6 Ways to Take Advantage of Mindful Walking

Marc Lindsay
by Marc Lindsay
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6 Ways to Take Advantage of Mindful Walking

The benefits of walking are well-documented — a daily walking routine can improve cardiovascular fitness, reduce the risk of heart diseaselose weight, and manage conditions like hypertension, high cholesterol and diabetes. Similarly, mindfulness can decrease stress, curb cravings and improve energy levels. When combined, you have mindful walking — a practice that supports both mental and physical health.

WHAT IS MINDFUL WALKING?

Mindfulness is about being present in the moment and bringing awareness to any given activity. Rather than focusing on how many miles you have to go or a pace you need to hit, mindful walking is about paying attention to your body and being more aware of nature and your surrounding environment. Focusing on your breath, how your body feels and moves, the cool breeze against your face, and the way your arms and legs work in unison to balance and propel you forward are all aspects of mindful walking. Paying closer attention to these things can aid your performance and improve your health.

THE BENEFITS OF MINDFUL WALKING

  • Lower stress levels: Chronic stress can lead to negative long-term health consequences such as weight gain, digestive problems and heart disease. Research found mindful walking can alleviate psychological stress; people who spent 10 minutes of mindful walking (and 40 minutes of walking total) eight times over four weeks reported a reduction in symptoms of psychological distress and improvements in overall quality of life.
  • A stronger mind-body connection: By focusing on your movement, breathing and how you feel during walks, you’ll improve the mind-body connection. This relationship can help you learn when you can push yourself harder, and when you need to back off to avoid an unnecessary injury.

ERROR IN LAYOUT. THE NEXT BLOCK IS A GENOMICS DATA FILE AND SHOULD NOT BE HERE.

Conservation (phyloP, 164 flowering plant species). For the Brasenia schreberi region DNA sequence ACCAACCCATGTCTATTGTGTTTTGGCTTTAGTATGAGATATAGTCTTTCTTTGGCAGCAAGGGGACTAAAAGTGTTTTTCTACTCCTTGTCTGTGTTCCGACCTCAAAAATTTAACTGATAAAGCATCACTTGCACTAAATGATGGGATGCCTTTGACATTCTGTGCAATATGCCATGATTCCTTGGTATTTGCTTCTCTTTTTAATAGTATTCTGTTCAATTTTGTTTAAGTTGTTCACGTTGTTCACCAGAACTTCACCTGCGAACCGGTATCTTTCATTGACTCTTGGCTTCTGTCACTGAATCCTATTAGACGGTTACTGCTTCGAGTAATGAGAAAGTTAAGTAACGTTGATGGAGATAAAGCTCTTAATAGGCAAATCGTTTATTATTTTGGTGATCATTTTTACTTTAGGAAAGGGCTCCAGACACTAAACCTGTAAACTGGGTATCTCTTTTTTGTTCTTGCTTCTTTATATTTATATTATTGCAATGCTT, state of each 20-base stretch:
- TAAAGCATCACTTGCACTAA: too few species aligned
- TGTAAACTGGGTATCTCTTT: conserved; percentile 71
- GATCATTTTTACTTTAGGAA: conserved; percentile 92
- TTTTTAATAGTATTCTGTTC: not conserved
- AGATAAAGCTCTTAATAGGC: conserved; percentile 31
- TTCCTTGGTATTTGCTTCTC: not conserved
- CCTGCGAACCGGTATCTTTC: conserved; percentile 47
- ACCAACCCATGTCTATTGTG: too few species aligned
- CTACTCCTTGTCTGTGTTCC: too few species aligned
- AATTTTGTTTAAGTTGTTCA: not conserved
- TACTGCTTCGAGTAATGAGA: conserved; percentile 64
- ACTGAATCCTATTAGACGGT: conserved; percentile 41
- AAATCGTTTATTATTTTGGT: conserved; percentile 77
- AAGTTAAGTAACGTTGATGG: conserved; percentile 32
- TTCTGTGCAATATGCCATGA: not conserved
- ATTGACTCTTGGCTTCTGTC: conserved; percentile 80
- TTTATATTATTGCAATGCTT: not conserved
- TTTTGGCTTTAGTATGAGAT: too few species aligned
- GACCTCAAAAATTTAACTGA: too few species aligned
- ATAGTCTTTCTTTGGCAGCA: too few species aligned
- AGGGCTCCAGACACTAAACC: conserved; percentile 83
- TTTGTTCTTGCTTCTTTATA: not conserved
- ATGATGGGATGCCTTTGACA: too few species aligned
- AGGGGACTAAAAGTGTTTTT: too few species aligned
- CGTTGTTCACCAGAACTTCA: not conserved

• Improved performance: By focusing on what you’re doing instead of relying on distractions to get you through your workout, you’ll be more likely to concentrate on achieving your goals. Research shows visualization is an important tool for elevating your performance.

6 TIPS FOR MINDFUL WALKING

Learning to be mindful during your walks takes patience and practice, but these tips can help you succeed. Incorporate at least one mindful walk per week and build from there.

1

SET AN INTENTION

Having a pre-walk goal can also be a good way to remind yourself of what you want to accomplish and keep you motivated. This can be fitness-related, such as losing weight or building strength, or it can be something as simple as being grateful for the ability to be outside and enjoy nature while exercising. Similarly, setting goals related to perfecting your form, improving your breathing technique or even adopting a more positive mental outlook can help you get more from your workout and up your performance. What’s more, research shows sharing your goals with others can help you achieve them faster.

2

CHOOSE A PEACEFUL ROUTE

While it’s not mandatory, a quiet trailpark or another serene environment helps, especially if you’re the type of person who is easily distracted. Spending more time in nature is linked to reduced stress levels, so take the time to notice what the trees look like, smell the fresh scents and seek out any wildlife or details you might otherwise have missed.